Congressional Term Limitations: Chadwickian Policy as an Antecedent to Modern Ideas

Article excerpt

I

Introduction

Public choice economists and political scientists, after nearly four decades of examining the economics of political and social choice, have begun to consider the potential impacts of legislative term limits. Recent work in the area includes that of Adams and Kenny (1986), Reed and Schansberg (1990 and 1994), Zupan (1990), Schansberg (1994), Will (1992), Fund (1992), Becker (1990), Dick and Lott (1993), and Benjamin and Malbin (1992).

Many of these studies produce conflicting results. Becker (1990), for example, points out that with only an unrealistic view of human nature could one predict that limiting the right to continue a job would improve job performance (i.e. legislative performance); however, it is more likely that congressmen will take less interest in their work by limiting legislative tenure or terms. Zupan (1990) points out that there are serious "last-period" control problems (i.e. "political shirking") when congressional representatives do not face a reelection constraint, which will be exacerbated with the implementation of term limits. Some writers state that term limits would discourage challengers, who would then wait until the incumbent's limit was reached - thus equating term limits with term guarantees (see Benjamin and Malbin, 1992).

Others believe that term limits will produce greater competition. Schansberg (1994) and Reed and Schansberg (1994) find that continuation rates from elections after 1976 are significantly different from preceding periods; in fact, the last four Congresses have been characterized by very high survival rates, implying long stays in office. They state that such long stays in office are due to special interests, who would have less incentive to support incumbents under term limitations. This action would reduce disparities between campaign expenditures, making election contests much more competitive (Reed and Schansberg, 1994). Their study also provides evidence that while shorter terms in office "unambiguously reduce the value of holding office," term limits could potentially increase the value of holding office because the opportunity to become a leader in the House (very valuable) is made easier. The effect of political performance will be determined by the dominant incentive (Reed and Schansberg, 1994: 85-86).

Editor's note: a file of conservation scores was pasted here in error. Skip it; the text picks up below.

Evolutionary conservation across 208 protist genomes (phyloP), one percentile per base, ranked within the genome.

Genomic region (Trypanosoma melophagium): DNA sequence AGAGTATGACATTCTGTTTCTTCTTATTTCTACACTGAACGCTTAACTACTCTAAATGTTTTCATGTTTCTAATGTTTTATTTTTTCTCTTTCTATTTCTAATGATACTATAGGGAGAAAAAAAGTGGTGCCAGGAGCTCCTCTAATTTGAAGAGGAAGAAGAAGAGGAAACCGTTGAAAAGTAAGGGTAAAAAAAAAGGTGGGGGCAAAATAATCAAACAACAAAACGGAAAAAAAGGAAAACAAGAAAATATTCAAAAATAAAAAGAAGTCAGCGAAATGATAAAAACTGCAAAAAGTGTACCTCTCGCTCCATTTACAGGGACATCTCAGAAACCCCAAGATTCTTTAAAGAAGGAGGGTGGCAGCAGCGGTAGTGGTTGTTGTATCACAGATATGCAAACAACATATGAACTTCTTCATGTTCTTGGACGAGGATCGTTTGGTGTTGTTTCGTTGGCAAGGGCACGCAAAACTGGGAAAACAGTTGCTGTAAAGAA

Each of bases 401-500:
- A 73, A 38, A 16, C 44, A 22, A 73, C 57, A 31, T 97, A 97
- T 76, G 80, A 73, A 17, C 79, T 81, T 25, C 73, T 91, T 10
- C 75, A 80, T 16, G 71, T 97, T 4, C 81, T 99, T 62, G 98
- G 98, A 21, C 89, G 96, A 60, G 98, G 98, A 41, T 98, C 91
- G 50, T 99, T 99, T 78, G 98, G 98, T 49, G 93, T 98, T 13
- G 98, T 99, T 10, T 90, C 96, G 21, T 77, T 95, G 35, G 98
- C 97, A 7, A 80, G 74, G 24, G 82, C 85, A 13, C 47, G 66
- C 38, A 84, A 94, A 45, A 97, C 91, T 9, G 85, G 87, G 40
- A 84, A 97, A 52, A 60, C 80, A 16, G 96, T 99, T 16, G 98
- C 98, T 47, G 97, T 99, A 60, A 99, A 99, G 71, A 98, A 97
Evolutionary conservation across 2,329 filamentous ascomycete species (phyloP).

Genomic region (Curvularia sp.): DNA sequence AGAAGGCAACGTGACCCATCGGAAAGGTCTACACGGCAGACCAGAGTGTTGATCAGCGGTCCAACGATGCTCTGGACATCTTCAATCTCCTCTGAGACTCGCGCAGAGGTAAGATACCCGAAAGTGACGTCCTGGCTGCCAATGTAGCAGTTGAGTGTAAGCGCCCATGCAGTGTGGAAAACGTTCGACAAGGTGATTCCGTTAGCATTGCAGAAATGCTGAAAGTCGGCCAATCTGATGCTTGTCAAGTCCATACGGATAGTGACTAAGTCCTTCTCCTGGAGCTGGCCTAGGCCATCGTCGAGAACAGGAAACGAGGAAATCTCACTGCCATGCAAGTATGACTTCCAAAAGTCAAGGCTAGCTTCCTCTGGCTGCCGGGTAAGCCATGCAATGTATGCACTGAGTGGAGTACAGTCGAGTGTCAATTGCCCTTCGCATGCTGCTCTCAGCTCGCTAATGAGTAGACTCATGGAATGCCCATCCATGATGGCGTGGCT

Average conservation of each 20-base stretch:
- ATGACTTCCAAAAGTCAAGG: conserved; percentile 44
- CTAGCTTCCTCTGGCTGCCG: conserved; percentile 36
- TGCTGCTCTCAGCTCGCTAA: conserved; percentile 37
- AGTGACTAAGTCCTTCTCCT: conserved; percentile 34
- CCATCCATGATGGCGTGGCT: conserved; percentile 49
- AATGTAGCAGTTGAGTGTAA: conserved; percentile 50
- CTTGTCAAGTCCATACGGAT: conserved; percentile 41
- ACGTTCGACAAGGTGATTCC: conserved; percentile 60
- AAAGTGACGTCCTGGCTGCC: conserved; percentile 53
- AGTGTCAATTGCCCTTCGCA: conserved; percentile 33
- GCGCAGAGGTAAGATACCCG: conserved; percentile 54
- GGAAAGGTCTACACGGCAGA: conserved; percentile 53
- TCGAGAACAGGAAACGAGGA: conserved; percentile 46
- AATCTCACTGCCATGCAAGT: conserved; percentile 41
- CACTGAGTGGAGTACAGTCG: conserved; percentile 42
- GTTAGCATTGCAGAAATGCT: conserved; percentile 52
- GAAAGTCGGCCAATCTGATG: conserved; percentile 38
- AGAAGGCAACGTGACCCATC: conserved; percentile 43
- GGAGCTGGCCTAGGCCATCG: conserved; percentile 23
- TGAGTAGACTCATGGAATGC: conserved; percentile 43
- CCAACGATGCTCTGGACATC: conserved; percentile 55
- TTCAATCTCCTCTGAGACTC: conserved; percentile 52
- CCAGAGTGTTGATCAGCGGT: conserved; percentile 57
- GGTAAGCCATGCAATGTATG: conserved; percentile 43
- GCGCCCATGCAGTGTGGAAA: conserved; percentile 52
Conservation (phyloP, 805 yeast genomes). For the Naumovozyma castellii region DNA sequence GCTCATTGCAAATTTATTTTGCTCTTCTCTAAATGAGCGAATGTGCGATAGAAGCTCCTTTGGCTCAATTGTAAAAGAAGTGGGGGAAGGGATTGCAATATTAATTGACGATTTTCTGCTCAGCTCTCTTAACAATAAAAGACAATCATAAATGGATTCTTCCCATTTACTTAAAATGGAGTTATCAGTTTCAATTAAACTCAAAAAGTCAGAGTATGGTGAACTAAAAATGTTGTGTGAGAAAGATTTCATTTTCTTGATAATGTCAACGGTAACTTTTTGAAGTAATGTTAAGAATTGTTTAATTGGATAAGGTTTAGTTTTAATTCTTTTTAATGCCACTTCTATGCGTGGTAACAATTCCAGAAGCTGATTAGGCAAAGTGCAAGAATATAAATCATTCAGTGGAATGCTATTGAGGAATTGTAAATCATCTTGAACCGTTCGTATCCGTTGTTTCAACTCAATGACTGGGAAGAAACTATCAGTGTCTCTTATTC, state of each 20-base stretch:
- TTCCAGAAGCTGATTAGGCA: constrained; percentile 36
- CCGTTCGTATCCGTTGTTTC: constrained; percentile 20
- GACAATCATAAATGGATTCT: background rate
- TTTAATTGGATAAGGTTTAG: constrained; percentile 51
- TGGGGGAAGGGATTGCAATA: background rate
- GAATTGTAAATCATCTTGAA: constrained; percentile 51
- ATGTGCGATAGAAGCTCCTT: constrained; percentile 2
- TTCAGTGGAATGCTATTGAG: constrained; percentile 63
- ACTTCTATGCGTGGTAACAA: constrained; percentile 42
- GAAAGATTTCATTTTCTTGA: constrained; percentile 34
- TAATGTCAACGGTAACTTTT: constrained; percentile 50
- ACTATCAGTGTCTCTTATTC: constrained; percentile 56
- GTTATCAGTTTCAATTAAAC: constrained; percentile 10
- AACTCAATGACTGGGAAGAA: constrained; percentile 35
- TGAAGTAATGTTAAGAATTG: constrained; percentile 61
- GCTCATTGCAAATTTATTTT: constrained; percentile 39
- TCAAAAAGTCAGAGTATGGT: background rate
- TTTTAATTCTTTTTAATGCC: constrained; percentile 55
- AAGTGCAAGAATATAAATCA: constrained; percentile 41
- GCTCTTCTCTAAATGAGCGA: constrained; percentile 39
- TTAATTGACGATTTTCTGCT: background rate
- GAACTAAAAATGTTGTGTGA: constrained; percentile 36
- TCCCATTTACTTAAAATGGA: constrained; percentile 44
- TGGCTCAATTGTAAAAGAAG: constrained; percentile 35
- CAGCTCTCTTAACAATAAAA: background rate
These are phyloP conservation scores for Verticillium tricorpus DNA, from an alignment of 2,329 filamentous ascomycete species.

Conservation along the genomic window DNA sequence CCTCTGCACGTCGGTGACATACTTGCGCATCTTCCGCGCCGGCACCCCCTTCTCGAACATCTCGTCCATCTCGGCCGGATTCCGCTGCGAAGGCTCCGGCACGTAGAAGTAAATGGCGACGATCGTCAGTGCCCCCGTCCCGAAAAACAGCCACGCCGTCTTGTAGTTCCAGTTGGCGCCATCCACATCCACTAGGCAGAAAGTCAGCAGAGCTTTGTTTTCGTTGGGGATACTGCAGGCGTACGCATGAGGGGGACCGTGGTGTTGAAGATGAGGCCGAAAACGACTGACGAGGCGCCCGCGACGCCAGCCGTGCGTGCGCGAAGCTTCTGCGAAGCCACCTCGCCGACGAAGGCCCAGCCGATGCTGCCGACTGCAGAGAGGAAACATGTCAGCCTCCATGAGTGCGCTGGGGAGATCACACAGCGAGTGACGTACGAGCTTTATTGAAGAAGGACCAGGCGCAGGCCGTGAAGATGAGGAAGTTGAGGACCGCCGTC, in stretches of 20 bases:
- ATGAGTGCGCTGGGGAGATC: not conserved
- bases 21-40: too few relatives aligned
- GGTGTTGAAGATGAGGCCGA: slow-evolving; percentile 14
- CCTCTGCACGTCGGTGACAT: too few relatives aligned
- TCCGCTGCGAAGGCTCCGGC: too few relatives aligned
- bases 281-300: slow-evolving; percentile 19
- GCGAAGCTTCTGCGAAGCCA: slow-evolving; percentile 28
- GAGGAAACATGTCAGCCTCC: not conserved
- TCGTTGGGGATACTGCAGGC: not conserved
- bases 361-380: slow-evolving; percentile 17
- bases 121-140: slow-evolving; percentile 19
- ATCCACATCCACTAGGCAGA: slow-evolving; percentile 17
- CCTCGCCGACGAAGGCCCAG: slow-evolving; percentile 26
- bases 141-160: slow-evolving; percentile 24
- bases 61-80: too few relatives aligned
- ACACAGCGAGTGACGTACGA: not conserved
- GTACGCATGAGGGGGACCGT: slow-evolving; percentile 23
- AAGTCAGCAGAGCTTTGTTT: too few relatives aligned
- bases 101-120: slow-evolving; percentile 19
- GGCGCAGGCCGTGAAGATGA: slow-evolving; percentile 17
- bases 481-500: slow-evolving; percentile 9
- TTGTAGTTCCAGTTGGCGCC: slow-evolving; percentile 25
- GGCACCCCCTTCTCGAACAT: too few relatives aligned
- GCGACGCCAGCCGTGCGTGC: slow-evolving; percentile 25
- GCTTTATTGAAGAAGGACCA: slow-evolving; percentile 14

There are moral hazard and adverse selection consequences involved. On one hand, when the value of office increases, one expects candidates/incumbents to work harder to win votes (moral hazard). Those candidates who most highly value a short timespan between election and nomination to Party leadership positions will be more likely to run for office under term limits. Those who find the prospect of shortened congressional careers too costly will be less likely to run for office (these incentives may also vary from state to state). The adverse selection in favor of "non-professional" politicians is cited by many proponents of term limits as more likely to prevail (Reed and Schansberg, 1994: 86, note 12). In addition, these economists provide evidence of higher Congressional turnover and a reduced Democratic advantage in the House (along with a potential increase in the quality of legislation passed) as a result of term limits.

The present paper provides an examination of Congressional term limits from a history of economic thought perspective. Borrowing from the ideas of Jeremy Bentham (1789) and Edwin Chadwick (1829, 1859, 1862, 1866, and 1887), this study points out that the gap between the public interest and the private interest within political markets creates an opportunity for term limits to serve as an artificial identification between these competing ends. These ideas have been the subject of much public choice literature and serve as a precursors to modern-day thought in this area.

It is now well-known that this divergence creates political incentives for deficit spending in democracies (see Nordhaus, 1975; Crain and Ekelund, 1978; Holcombe, 1983), as well as rent seeking and resource transfers in competition for monopoly rents that politicians often control (Tullock, 1967, 1989; Tollison, 1982; Mixon, Laband, and Ekelund, 1994; Laband and Sophocleus, 1992). …